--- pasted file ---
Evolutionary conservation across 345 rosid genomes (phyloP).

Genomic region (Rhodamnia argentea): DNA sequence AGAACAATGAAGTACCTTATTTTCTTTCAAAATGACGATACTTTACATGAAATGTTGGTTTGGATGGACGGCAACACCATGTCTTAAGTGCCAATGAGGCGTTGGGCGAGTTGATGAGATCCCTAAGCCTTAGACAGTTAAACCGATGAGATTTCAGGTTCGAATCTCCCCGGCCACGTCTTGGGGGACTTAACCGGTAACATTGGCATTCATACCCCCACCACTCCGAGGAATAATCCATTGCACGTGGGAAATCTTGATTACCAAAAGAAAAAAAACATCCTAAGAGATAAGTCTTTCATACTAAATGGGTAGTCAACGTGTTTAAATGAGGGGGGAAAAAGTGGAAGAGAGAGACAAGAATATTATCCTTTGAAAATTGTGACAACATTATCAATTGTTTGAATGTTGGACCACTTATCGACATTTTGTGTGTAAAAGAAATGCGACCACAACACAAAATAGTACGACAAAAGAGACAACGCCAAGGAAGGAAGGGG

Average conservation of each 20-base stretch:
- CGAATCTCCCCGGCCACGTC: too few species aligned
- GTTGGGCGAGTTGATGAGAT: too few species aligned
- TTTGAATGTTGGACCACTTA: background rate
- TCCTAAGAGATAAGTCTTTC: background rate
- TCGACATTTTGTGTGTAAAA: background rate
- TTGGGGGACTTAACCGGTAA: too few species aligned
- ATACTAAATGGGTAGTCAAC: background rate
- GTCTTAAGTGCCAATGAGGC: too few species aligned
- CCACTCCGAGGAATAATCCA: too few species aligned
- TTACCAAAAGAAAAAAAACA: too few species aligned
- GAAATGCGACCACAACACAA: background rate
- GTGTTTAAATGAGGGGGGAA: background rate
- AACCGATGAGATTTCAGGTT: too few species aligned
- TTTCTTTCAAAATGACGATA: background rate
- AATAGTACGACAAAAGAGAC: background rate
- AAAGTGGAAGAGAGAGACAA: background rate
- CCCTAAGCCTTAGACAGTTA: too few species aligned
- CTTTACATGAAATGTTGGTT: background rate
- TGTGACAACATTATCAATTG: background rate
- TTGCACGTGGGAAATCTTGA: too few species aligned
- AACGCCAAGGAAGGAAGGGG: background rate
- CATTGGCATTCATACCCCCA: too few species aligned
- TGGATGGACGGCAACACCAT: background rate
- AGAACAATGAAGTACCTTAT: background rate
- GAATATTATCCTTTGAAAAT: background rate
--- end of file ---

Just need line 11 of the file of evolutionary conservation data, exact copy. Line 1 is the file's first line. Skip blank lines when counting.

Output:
- GTCTTAAGTGCCAATGAGGC: too few species aligned